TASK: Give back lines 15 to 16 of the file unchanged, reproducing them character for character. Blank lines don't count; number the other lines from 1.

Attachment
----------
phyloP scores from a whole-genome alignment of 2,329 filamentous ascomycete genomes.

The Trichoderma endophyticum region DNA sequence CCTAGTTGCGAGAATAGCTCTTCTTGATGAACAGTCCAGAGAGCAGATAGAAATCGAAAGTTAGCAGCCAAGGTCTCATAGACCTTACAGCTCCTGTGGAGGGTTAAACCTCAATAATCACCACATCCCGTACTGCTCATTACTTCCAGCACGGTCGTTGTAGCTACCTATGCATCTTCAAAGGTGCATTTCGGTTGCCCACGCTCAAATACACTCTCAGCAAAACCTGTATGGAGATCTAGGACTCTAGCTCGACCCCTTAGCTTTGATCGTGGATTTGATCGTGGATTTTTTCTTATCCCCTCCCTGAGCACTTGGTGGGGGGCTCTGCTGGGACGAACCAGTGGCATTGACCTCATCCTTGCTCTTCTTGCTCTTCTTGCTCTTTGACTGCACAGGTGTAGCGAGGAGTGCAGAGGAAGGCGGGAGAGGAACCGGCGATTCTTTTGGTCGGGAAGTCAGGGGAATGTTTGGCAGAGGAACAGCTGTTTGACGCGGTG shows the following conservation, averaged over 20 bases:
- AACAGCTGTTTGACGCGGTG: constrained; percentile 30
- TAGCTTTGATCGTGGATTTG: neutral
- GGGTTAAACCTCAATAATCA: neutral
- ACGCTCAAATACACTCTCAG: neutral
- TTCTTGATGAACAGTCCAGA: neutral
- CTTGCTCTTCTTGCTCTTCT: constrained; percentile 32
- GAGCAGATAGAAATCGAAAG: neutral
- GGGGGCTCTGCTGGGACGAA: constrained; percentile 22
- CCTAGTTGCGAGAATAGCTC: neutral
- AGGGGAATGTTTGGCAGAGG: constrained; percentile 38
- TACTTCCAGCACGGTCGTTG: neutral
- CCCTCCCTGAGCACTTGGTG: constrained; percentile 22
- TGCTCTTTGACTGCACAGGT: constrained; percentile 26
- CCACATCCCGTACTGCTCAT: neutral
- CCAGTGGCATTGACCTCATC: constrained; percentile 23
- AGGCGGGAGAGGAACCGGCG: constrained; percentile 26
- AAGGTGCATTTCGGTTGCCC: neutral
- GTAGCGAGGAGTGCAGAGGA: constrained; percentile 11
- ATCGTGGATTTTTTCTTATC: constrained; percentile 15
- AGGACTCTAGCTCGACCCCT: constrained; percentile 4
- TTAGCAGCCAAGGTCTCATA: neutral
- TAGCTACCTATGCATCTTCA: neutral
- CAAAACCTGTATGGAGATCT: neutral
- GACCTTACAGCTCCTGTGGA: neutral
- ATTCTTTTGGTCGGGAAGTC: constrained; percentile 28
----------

- TGCTCTTTGACTGCACAGGT: constrained; percentile 26
- CCACATCCCGTACTGCTCAT: neutral